But, even if you don’t plan on composing your image this way, the grid overlay is still a helpful thing to have, because it allows you to level the horizon, as well as find leading lines that guide the viewer’s eye to the subject of your photo.
Try Some Third-Party Apps
One of the best things about the iPhone is that it has opened its doors to developers of third-party apps, which means you can assume even greater control over how your images will turn out. In case you are not satisfied with controlling only the focus and exposure (and you shouldn’t be), third-party apps enable you to alter settings such as shutter speed, ISO, and white balance, just to name a few. This way, you won’t have to edit your images in post-production or add filters, at least when it comes to the elements we have just mentioned. They will turn out perfect right away.
Pro Tip: Put third-party photo apps in your Dock, so that you can activate them easily from your Home screen.
Make Use of Burst Mode for Fast Action Shots
In the not-so-far-away past, shooting fast action and capturing clear and blur-free images used to be reserved for DSLRs and mirrorless cameras.
However, that sort of thing is now possible even with your iPhone, provided that it’s not older than iPhone 5s, because it has Burst mode. This functionality allows you to capture a series of images in succession, which means you will never miss out on those precious moments which come and go in a fraction of a second.
Fun Fact: Hollywood director Steven Soderbergh shot his entire movie “Unsane” using an iPhone 7+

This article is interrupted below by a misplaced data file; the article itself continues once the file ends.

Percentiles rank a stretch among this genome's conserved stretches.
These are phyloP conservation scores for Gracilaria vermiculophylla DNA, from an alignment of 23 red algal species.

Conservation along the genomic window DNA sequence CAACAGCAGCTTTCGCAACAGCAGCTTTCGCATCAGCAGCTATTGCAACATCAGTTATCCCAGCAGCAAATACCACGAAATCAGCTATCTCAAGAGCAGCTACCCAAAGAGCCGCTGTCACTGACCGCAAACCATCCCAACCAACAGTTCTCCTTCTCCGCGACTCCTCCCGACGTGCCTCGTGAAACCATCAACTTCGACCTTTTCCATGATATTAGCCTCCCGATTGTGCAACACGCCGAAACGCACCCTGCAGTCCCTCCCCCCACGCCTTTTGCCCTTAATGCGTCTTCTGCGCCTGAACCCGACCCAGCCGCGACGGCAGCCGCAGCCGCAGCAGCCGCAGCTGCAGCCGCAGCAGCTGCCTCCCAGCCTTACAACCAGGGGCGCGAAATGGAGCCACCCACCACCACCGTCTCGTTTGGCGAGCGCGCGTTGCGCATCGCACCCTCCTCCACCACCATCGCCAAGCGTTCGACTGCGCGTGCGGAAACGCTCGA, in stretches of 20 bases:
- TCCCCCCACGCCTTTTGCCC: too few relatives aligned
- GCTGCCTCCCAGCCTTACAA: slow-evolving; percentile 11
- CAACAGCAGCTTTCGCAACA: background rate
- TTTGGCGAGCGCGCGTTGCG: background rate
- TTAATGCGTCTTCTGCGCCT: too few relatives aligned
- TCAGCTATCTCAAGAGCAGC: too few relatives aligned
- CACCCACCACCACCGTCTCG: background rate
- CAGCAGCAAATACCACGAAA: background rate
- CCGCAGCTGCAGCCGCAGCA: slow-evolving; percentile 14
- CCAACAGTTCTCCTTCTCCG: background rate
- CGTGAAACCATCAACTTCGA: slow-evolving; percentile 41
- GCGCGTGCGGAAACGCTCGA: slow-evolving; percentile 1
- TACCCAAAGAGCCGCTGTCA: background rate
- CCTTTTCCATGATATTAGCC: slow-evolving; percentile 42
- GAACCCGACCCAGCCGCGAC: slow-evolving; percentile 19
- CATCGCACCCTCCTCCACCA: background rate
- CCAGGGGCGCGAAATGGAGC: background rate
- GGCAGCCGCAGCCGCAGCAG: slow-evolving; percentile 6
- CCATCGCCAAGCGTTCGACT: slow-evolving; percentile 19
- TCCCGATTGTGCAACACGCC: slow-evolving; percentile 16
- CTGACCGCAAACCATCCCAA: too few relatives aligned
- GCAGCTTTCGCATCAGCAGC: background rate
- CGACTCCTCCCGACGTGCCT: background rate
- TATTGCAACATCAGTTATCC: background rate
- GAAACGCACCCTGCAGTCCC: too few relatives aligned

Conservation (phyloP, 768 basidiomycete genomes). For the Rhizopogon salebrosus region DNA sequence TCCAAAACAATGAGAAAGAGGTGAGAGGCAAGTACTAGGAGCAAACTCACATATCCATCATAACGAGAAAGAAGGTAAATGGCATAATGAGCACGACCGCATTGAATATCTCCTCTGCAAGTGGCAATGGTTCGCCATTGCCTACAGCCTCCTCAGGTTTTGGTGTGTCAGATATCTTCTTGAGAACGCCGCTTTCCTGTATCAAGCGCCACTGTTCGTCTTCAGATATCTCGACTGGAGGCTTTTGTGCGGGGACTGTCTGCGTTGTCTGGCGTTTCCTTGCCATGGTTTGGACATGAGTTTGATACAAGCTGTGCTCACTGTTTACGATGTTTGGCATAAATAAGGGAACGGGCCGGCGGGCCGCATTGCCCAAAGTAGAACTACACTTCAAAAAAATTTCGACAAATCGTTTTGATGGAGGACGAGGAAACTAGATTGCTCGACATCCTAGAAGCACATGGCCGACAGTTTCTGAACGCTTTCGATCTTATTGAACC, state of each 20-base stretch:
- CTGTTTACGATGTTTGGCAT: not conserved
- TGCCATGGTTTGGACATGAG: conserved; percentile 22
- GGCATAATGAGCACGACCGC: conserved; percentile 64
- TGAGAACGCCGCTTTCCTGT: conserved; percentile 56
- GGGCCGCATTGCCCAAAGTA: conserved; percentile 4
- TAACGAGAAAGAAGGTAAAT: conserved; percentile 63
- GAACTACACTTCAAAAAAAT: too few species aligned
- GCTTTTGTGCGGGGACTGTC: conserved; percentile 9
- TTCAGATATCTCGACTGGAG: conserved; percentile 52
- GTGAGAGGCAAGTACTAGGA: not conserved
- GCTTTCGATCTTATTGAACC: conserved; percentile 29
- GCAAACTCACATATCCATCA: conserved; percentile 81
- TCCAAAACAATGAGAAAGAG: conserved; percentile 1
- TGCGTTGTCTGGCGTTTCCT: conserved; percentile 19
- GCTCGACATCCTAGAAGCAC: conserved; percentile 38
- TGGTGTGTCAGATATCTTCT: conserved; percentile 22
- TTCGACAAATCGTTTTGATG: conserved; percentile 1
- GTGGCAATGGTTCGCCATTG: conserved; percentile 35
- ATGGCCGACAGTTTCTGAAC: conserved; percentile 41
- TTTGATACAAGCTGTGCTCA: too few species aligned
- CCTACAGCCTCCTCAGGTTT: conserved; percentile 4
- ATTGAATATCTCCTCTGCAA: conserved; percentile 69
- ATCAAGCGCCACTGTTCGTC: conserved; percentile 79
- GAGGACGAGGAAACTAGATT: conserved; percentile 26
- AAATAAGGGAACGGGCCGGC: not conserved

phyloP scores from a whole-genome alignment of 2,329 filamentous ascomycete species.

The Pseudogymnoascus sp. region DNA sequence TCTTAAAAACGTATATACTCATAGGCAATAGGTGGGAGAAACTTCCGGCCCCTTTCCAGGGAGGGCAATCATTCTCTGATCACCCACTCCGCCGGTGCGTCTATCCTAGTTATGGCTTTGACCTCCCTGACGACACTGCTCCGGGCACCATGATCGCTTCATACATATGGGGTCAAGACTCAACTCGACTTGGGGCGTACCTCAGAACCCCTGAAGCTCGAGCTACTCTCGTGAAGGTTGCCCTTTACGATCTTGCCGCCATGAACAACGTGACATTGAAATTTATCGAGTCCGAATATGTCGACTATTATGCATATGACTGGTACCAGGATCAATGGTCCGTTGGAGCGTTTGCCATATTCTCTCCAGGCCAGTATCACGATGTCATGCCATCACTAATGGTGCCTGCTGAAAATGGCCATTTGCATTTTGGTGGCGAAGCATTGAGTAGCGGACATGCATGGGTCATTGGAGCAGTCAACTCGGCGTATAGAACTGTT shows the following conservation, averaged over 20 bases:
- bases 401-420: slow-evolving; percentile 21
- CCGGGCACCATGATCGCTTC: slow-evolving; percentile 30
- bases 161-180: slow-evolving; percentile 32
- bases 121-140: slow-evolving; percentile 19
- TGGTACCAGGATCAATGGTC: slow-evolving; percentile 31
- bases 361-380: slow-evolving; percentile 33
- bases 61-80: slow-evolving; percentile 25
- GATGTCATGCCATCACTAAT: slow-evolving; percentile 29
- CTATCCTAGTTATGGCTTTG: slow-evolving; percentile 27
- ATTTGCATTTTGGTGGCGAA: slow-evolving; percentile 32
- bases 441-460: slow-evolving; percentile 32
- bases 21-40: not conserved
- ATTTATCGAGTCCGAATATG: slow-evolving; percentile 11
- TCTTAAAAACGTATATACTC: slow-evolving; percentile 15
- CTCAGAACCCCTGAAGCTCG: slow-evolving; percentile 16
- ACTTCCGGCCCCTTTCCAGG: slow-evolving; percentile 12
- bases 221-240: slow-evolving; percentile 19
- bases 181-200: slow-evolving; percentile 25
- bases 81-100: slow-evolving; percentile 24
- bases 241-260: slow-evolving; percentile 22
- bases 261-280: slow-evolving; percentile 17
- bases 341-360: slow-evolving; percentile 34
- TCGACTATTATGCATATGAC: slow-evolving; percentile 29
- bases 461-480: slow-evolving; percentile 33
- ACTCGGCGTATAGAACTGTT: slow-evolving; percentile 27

To activate Burst mode, you only need to tap the shutter button and then hold it down for as long as you want to take images for, or until the buffer runs out, which depends on how old or new your iPhone device is. You will also be able to see a counter at the bottom of the screen notifying you about the number of images you have taken. To stop shooting in Burst mode, simply take your finger off the shutter button, and all of the photos will be saved to your Camera Roll.
Shoot Your Images in RAW
When you shoot regular images, they only represent your camera’s guess on what you want them to look like. However, if you decide to capture your images using the RAW format, you will be able to edit them after the fact, without loss of information for the most part.
When you shoot in RAW, all of the data from the sensor is captured and provided for you. The trade-off is that these images have a lot more data in them, and therefore take up more space. But, you can end up with some pretty stunning images after you have edited things like white balance, exposure, contrast, or colour temperature.